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August 4, 1959

John MONTEIRO, Libelant,
SOCIEDAD MAR. SAN NICOLAS, S.A. and THE S.S. EURYVIADES, her engines, tackles, boilers and appurtenances, etc., Respondents

The opinion of the court was delivered by: MURPHY

In this libel a Portuguese national seeks recovery under Panamanian law for overtime and vacation pay allegedly due him by virtue of his employment aboard a Liberian flag vessel owned by respondent, a Panamanian corporation. A second cause of action herein seeks recovery under Title 46 U.S.C.A. §§ 596, 597, of a penalty of two days pay for each day that such pay was wrongfully withheld.

Respondent has filed exceptions to the libel on the grounds that Panamanian law is not applicable to a vessel registered under the laws of Liberia and flying the Liberian flag and that libelant was serving aboard this vessel under articles of agreement of the merchant marine of the Republic of Liberia, and that by reason of the premises the libel fails to state facts sufficient to constitute a cause of action. In support of its position respondent cites a number of cases decided by this court which in effect reaffirm the long settled general rule that the law of the flag of the ship governs the internal economy of the ship, especially with regard to the wages of the crew, and further hold that merely because it is owned by a Panamanian corporation does not make Panamanian law applicable to a ship of foreign registry, particularly where that law is not by its terms so applicable. Evangelinos v. Andreavapor Cia. Nav. S.A., D.C.S.D.N.Y.1958, 162 F.Supp. 520; Grivas v. Alianza Compania Armadora, D.C.S.D.N.Y.1957, 150 F.Supp. 708; McQuade v. Compania De Vapores, D.C.S.D.N.Y.1955, 131 F.Supp. 365. We agree with respondent and sustain its exceptions.

Libelant concedes the correctness of the foregoing disposition but seeks by cross-motion leave to file an amended libel 'so as to more fully set forth the Panamanian law which is relied upon and also to set forth a cause of action under the Liberian law in the alternative.'

 The proposed amended libel sets forth as its first cause of action the identical claim under Panamanian law as to which exceptions were hereinabove sustained, with the exception of the additional allegations in paragraphs sixth, seventh and eighth. These are conclusory allegations based upon information and belief that Panamanian law is applicable to and binds Panamanian corporations operating merchant vessels regardless of where the vessels are operated or the corporation is doing business, and that by incorporating in Panama the corporation agrees to be bound by all the laws of Panama that are applicable. We fail to see where these allegations measure up to what was promised in the cross-moving papers by libelant to 'more fully set forth the Panamanian law which is relied upon,' and consider them no more than a restatement in effect of the unsupported argument that Panamanian law is applicable to ships of foreign registry. Libelant insists that these conclusory allegations must be deemed admitted for the purpose of testing respondent's 'exceptions' thereto and in that light the libel states a good and sufficient cause of action. There is no substance to such argument simply because no exceptions have been made to the proposed amended libel. Leave to file the amended libel has not been granted and in the exercise of the court's discretion, to which the cross-motion is addressed, will not be forth-coming for the above and following reasons.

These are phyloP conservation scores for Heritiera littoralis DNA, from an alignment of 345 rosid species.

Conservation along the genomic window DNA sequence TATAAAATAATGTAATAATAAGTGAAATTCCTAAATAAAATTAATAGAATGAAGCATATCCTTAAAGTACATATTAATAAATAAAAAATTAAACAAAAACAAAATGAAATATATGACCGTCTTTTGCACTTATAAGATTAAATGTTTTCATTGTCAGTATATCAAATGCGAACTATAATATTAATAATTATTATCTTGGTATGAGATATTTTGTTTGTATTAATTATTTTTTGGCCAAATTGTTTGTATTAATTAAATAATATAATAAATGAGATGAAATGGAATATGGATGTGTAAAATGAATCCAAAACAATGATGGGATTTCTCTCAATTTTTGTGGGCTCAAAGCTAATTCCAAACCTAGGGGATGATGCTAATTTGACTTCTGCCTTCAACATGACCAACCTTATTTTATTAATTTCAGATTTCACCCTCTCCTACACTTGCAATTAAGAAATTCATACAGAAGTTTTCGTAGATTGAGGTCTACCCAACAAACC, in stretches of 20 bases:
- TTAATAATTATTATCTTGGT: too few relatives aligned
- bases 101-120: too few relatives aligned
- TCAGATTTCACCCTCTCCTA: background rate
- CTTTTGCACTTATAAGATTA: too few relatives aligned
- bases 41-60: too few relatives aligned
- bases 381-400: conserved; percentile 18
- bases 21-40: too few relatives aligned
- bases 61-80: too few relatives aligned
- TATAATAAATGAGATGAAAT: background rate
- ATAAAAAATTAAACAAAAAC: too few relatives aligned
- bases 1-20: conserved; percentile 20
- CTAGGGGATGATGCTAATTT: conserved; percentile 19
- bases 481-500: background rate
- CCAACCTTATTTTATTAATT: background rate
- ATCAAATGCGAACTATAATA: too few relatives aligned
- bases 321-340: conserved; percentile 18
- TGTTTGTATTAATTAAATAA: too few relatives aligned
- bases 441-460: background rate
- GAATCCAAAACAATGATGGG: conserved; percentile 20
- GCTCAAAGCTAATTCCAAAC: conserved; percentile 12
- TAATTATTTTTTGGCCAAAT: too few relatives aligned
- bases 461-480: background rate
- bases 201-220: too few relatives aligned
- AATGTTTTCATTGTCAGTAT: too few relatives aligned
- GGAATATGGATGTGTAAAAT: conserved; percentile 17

The second cause of action set forth in the alternative in the proposed amended libel in substance is identical to the first except that the claim is based upon Liberian law similar to the Panamanian law relied upon in the first. The third cause of action, as in the original libel, is based upon §§ 596, 597 of Title 46, and depends in necessary part for its success upon libelant succeeding in establishing his claim under one of the other causes of action. These first two primary claims are bottomed, not on any alleged wages due libelant in accordance with the articles he signed and agreed to -- for he has signed a statement that he has received all the monies and wages due him from the vessel under those articles -- but rather on the provisions of foreign statutes similar to our own minimum wage laws or Fair Labor Standards Acts, 29 U.S.C.A. § 201 et seq., and as such are not in their nature of admiralty cognizance. Merely because these foreign statutes are applicable to seamen as well as to virtually every other calling or type of employee cannot be said to qualify claims based thereon as maritime claims and thereby within the admiralty jurisdiction of the district court. As a suit by one alien against another based upon a foreign statute, in the absence of diversity of citizenship, it has no place upon the docket of the district court and jurisdiction should be declined. Furthermore, with regard to the claim based upon Liberian law, respondent has submitted to the court a certificate of the Acting Consul General of the Republic of Liberia here in New York City of the Consul's willingness to entertain the libelant's claim in accordance with the Consul's jurisdiction as provided in the Convention Between the United States of America and The Republic of Liberia, 54 Statutes-at-Large 1751. It is apparent therefore that the libelant is not without an appropriate remedy and in the absence of any claim of hardship it does not seem necessary under the circumstances to add to the burden of this court's calendar a claim which may properly be pursued under the Liberian law before the Liberian Consul. Jurisdiction is accordingly declined.

 Accordingly, the exceptions to the libel are sustained and the libel is dismissed without leave to plead over again. The cross-motion to file an amended libel is denied.

 These are orders.


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